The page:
muralsdc
muralsdc
muralsdc

Explore the city’s murals

Washington is home to hundreds of murals that are becoming as much a part of the city’s landscape as the monuments on the National Mall. Take a self-guided tour of these colourful creations no matter which neighbourhood you happen to be in. MuralsDC, the organization behind 150 of the District’s public artworks, is a great resource for mapping out a route to explore the city’s street art.

Hotel Washington
Hotel Washington
Hotel Washington

Take in a birds-eye view of the city

Washington looks pretty stunning from up high, and there are few spots within the city that make for phenomenal vantage points. Rooftop bars and restaurants offer epic views for the price of a drink or two, but there’s no more iconic sight than seeing the city from the top of the Washington Monument, which is completely free. Book a ticket ahead of time and ride an elevator all the way to the top of the monument and step out on the 500-foot observation deck.

Flickr/Nicolas Raymond
Flickr/Nicolas Raymond
Flickr/Nicolas Raymond

Wander through a garden

DC is home to some of the most beautiful urban gardens in the country, and many of them are open to the public for free. There is nothing like an afternoon spent strolling through, or picnicking, at the expansive 446-acre United States Arboretum or wandering through the Botanic Garden on the edge of the Mall. For something a bit smaller, explore the grounds at Tudor Place or Dumbarton Oaks (free in the winter), both of which are in Georgetown.

Flickr/ehpien
Flickr/ehpien
Flickr/ehpien

Hike the Billy Goat Trail

You can catch one of the District’s most popular hiking trails, the Billy Goat Trail, from the C&O canal. The full trail is 4.7 miles and ranges from easy to strenuous, so hike a section in and back or make the full loop for the variety.

Pay your respect at Arlington National Cemetery

Just across the Potomac from DC, Arlington National Cemetery is the final resting place for more than 400,000 veterans. The cemetery is an expanse of 639 hallowed acres and the ANC Explorer allows visitors to locate graves, notable sites, and take self-guided walking tours to spots including the tomb of the Unknown Soldier as well as the final resting place of President John F. Kennedy.

Lace up your roller skates

When was the last time you went roller skating? Chances are it’s been too long. So get back into this nostalgic activity at the Anacostia Park roller skating pavilion. You can rent skates for free, just show proof of a government-issued ID, and the skating pavilion is open from 9 to 5 every day.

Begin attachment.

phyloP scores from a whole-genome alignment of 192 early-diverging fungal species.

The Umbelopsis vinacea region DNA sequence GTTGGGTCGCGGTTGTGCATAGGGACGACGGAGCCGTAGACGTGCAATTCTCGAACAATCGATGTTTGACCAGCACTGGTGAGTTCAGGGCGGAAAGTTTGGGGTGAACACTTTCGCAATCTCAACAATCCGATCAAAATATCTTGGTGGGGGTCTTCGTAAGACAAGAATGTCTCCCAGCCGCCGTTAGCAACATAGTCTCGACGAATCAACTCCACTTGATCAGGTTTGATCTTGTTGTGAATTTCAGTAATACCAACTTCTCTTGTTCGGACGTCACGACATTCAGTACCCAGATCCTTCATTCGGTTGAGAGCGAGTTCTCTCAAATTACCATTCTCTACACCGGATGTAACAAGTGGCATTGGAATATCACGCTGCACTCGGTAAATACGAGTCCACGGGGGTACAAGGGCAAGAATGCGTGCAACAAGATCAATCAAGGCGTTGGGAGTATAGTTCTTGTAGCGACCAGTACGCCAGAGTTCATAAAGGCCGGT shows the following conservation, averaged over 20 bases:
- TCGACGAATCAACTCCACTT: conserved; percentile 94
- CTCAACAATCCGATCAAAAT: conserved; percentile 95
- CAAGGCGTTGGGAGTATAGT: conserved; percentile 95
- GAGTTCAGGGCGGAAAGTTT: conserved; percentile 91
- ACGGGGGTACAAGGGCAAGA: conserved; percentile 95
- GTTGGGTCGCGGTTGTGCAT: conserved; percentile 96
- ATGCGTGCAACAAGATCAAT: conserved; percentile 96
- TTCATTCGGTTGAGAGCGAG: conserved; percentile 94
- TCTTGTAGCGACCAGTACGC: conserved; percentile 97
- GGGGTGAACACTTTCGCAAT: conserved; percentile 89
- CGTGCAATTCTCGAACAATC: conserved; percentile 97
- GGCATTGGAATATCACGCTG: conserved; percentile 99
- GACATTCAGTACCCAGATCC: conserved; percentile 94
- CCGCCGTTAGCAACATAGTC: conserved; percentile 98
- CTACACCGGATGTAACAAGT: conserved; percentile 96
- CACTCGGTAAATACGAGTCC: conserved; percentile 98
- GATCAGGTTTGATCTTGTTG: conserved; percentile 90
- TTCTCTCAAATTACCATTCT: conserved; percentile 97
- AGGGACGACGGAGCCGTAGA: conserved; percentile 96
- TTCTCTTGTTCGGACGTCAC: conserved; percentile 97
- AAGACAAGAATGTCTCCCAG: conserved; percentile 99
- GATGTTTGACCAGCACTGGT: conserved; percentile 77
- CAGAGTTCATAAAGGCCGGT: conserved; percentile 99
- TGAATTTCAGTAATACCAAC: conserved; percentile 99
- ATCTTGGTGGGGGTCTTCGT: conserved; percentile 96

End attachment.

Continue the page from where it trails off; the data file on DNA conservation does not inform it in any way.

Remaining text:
Help clean up the Anacostia River

We all know there’s a lot of work to be done to keep our waterways clean. Do your part, and have some fun, by participating in the city’s Green Boat initiative. On select weekends, DCers can join a two-hour guided paddle along the Anacostia River to collect trash and monitor the river’s progress.

Eastern Market
Eastern Market
Eastern Market

Stroll your local farmer’s market

DC’s close proximity to the farms of Maryland, Virginia, Pennsylvania, and beyond mean that the city’s farmers’ markets always have something to offer. Check out the year-round markets like Eastern Market in Capitol Hill and the Sunday market in Dupont Circle or head to seasonal markets like the pop-up in front of the White House that draws vendors like Cucina al Volo and Call Your Mother Deli.

The Library of Congress
The Library of Congress
The Library of Congress

Play tourist all around the city

It’s easy to forget that all those traditionally touristy activities can be fun for locals too. If you haven’t been on a tour of the White House, the National Archives, the Library of Congress, or the Capitol, this is your sign. All are free with advanced reservations. Plus, tucked in the northern quadrant of NW, the Washington National Cathedral is free and open to all. Tour the cathedral’s impressive architecture, 215 stained glass windows, 112 Gothically-inspired gargoyles, and enormous pipe organ. See if you can spot the sculpture of Darth Vader.

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Madeline Weinfield is a Thrillist contributor.